On my website, I talk a little about Volvox aureus, and why I named the site after these colonial microorganisms, but this morning in the shower (where I do all my best thinking), I was giving it more thought. Decided I’d dissect the idea a little deeper.

As you may know, I studied Biology as an undergrad. Actually, I’ve studied biology my whole life – my parents both work in science/natural resources. Though my current career is not related to biology, the upbringing and education certainly shape my mind-set and artistic aesthetic. I like the idea that the name of my work connects my science background and my artistic expression.

The name Volvox comes from the Latin volvere, which means to roll (the ending –ox turns volv- into a personal adjective). There’s the obvious connection to wheel-throwing of course. Also, many of my forms are very round—more than just radial-symmetry from the wheel. My thrown forms tend to be somewhat spherical (teapots and vases are more short and round than tall and narrow). Even my hand-built figures tend to have an overall spherical bent—toes are made from little balls, human forms tend to have round bellies, etc. I’m not sure why that is. I’m just drawn to circles and spheres. They’re very aesthetically pleasing, relaxing, satisfying forms.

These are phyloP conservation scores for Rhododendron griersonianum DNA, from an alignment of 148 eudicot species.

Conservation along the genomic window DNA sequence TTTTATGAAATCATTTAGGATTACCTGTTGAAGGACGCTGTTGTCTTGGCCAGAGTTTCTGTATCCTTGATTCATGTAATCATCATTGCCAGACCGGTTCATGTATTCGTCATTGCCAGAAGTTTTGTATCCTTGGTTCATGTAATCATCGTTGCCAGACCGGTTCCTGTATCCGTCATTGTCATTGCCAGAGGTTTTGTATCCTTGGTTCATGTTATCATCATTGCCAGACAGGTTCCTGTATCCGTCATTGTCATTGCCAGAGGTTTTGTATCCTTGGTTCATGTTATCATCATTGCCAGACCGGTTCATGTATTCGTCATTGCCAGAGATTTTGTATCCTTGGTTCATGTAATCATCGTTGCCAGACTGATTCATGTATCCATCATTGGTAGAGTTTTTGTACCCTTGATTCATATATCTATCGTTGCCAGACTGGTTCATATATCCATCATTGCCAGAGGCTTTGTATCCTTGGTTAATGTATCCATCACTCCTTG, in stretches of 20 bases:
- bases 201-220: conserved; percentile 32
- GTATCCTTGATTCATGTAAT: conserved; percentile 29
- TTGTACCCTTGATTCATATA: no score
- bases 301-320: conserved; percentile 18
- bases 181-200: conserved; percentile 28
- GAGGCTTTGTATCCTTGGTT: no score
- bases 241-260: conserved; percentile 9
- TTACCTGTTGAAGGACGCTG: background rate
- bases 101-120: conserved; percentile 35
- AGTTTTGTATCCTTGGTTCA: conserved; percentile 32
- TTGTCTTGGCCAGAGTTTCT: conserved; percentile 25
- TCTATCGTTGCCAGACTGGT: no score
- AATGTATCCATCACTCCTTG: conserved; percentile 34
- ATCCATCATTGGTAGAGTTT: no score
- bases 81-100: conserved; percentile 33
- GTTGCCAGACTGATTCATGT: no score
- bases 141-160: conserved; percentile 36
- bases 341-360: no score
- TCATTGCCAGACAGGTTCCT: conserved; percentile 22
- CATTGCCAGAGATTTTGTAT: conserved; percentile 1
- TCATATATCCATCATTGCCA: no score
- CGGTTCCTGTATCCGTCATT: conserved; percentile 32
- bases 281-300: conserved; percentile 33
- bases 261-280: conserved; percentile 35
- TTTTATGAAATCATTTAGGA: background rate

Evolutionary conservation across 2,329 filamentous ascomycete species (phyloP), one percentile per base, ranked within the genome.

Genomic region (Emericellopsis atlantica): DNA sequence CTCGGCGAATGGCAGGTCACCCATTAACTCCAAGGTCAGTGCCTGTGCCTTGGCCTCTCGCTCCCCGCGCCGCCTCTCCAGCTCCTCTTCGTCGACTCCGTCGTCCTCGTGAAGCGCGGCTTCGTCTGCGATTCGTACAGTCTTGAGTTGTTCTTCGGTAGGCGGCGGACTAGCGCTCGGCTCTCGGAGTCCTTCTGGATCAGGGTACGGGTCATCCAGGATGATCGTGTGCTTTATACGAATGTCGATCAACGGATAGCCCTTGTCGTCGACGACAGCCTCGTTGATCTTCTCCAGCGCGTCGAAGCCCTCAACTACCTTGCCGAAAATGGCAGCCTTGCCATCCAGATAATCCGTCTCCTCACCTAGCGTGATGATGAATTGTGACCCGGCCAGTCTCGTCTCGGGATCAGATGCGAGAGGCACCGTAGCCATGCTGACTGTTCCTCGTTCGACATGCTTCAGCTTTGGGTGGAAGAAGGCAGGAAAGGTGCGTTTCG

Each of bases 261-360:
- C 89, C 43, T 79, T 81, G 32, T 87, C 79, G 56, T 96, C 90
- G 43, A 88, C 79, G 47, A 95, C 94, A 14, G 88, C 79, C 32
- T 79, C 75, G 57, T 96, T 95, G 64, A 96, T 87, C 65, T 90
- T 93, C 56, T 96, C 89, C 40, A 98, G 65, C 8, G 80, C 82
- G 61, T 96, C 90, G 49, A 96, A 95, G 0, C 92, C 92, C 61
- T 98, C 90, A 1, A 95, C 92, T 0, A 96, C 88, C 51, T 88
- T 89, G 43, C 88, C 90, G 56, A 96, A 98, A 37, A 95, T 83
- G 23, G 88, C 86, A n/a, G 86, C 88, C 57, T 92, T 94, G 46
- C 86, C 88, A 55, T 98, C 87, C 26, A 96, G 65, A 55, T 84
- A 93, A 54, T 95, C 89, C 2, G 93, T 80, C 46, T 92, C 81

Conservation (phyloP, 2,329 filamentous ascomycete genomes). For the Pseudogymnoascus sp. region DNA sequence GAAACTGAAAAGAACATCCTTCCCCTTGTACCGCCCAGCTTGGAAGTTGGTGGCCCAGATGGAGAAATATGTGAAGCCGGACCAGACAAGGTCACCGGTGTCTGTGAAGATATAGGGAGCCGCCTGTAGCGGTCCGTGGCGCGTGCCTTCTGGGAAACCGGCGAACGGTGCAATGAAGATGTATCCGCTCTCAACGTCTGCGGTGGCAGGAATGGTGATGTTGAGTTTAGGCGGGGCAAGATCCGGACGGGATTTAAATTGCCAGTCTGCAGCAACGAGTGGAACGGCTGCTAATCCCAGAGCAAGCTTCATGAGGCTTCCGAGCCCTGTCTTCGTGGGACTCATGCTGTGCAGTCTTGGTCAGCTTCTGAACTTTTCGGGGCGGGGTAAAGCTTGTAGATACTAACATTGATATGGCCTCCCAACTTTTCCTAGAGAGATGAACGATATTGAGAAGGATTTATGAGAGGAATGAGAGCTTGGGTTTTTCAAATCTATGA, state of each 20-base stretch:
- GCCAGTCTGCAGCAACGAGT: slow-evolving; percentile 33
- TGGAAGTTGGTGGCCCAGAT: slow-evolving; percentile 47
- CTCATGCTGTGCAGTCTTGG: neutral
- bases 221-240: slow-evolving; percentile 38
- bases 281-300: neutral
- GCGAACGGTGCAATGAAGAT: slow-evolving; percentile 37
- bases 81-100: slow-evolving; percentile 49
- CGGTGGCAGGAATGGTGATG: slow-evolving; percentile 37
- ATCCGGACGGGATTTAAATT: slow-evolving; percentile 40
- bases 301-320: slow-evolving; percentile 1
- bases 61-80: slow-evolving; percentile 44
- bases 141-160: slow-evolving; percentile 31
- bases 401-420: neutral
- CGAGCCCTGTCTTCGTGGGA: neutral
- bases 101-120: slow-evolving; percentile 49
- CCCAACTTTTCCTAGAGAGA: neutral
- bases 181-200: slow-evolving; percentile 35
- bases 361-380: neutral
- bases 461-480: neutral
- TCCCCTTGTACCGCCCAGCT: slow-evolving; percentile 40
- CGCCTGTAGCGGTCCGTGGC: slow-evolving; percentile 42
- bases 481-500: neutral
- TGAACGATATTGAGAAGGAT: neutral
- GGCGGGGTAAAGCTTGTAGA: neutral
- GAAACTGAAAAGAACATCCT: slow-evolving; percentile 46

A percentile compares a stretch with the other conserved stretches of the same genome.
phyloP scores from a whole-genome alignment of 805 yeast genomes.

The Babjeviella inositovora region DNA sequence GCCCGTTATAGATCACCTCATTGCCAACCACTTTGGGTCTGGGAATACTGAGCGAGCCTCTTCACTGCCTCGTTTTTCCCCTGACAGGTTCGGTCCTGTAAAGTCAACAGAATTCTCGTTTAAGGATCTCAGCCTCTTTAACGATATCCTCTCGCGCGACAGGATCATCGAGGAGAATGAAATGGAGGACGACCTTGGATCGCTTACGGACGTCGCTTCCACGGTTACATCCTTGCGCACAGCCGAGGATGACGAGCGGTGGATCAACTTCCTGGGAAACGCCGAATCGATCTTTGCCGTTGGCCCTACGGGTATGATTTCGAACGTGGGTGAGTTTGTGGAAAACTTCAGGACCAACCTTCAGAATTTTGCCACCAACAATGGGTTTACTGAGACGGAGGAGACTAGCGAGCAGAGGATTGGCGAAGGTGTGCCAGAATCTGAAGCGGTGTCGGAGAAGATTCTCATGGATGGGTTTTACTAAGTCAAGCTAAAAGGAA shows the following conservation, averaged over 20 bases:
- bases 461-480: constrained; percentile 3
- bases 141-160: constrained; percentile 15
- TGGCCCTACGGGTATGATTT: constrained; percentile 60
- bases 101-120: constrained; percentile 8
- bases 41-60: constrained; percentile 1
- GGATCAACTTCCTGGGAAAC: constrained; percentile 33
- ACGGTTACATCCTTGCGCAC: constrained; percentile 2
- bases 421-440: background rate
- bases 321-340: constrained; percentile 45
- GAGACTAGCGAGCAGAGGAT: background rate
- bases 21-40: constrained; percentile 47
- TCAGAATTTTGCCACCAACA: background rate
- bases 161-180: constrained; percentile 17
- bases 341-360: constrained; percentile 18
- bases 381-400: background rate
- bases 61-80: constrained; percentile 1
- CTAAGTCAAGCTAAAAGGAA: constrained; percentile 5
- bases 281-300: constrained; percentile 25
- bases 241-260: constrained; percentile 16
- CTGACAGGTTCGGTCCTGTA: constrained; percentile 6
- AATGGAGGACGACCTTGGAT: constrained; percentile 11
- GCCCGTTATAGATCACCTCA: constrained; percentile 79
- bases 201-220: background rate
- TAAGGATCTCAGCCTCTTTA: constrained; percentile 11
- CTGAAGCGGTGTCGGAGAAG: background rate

Of course Volvox were named rollers for a reason. They’re spheres within spheres. The parent (or grandparent) colony contains daughter (sometimes granddaughter) colonies. The spheres basically just float around, photosynthesizing and dividing until the daughters get too big for their britches, at which time the parent sphere breaks open to release the daughter colonies into the world. That’s sort of how I feel about learning pottery. I started by taking classes, where I was part of a community of baby-potters, not ready to be on our own. After a while, I became a parent of sorts–still within the grand-parent pottery class, but starting to share my experience with others. This year, leaving PCC to join Radius has been a sort of release from the protective sphere of the classroom.